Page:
Brooklyn Museum Union Ratifies First Contract, Averting Strike

The union at the Brooklyn Museum voted overwhelmingly on Tuesday to ratify a three-and-a-half year contract, one day before the group was set to strike. 

This concludes negotiations that began in January 2022 between the staff’s union, Local 2110 UAW, and museum administration, and shows that a labor movement that is sweeping other sectors is continuing to impact art institutions.

“We’re thrilled to have finally reached this agreement with the Museum,” Elizabeth St. George, an assistant curator of decorative arts, said in a statement. “I will now have the opportunity to do the work I love at a Museum I love in a workplace with union rights.”

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Per union spokesperson Maida Rosenstein, the agreement guarantees a 23 percent wage boost over the life of the contract, raising the minimum wage and promising annual raises. The cost of health care benefits will also drop, while expanding its coverage to part-time staff averaging 20 hours per week. Some $50,000 has also been set aside for professional training.

A spokesperson fo the Brooklyn Museum told ARTnews: “We’re so pleased to have reached an agreement with our UAW-represented staff. We believe this agreement reflects the Museum’s ongoing commitment to important wage equity investments across the organization, and is the right decision for our staff and the economic sustainability of the Museum. We thank the UAW Local 2110 and staff representatives for their collaboration in the collective bargaining process and look forward to continuing our important work together.”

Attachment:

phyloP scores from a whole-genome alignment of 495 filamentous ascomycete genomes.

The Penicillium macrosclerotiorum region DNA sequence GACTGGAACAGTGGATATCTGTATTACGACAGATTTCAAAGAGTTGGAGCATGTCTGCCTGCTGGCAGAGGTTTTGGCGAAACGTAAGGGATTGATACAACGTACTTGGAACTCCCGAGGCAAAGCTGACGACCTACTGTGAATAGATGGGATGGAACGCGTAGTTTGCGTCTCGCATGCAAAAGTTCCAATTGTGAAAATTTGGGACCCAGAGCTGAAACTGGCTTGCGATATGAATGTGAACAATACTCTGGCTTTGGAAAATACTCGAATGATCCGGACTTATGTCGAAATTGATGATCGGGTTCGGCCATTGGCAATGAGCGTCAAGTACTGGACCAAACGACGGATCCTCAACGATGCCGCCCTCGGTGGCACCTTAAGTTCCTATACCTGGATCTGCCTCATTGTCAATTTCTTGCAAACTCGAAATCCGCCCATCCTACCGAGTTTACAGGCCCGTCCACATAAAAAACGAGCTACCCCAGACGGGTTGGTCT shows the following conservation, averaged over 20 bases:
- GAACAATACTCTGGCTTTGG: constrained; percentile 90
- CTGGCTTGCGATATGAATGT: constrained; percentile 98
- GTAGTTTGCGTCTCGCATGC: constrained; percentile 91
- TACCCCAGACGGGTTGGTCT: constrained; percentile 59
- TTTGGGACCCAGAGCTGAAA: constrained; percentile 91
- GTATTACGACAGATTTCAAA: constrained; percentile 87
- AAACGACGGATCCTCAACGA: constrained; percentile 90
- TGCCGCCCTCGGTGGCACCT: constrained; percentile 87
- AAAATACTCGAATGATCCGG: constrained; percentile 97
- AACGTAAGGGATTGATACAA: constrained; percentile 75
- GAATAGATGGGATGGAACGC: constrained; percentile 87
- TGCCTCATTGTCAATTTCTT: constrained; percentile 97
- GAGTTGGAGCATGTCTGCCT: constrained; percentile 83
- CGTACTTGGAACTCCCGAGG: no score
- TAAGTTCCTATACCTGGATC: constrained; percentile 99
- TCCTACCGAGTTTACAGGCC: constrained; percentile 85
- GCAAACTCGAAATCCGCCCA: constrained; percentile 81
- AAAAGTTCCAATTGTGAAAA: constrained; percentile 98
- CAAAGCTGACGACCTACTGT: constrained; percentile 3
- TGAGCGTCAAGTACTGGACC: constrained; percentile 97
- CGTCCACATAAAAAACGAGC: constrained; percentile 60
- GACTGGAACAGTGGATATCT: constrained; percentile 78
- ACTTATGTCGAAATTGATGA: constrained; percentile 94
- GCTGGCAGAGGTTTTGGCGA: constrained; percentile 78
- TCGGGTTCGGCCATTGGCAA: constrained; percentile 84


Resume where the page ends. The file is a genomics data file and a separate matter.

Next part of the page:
In August 2021, some 130 employees of the Brooklyn Museum, including curators, conservators, editors, fundraisers, educators, and members of the visitor services department, voted overwhelmingly to unionize. They affiliated with the Technical, Office, and Professional Union, Local 2110, part of the United Automobile Workers (UAW) union, which also represents workers at the Museum of Modern Art, the Bronx Museum, and the Museum of Fine Arts, Boston, among other cultural institutions across the US.

Contract negotiations with Brooklyn Museum leadership had stalled on issues of healthcare benefits, job security, and wages. According to the union, employees had not received a wage increase since 2020. Throughout negotiations, the union and their supporters became familiar presences at the museum’s luxe events, including the Thierry Mugler VIP gala and the Artists Ball, in a bid to bring attention to their cause. 

“The hard work of Museum staff is behind the Museum’s incredible exhibitions and programs,” said Samantha Cortez, a senior registrar. “Having a contract that raises our pay rates and spells out legally enforceable rights is an acknowledgment of the important contribution we make as a staff.”

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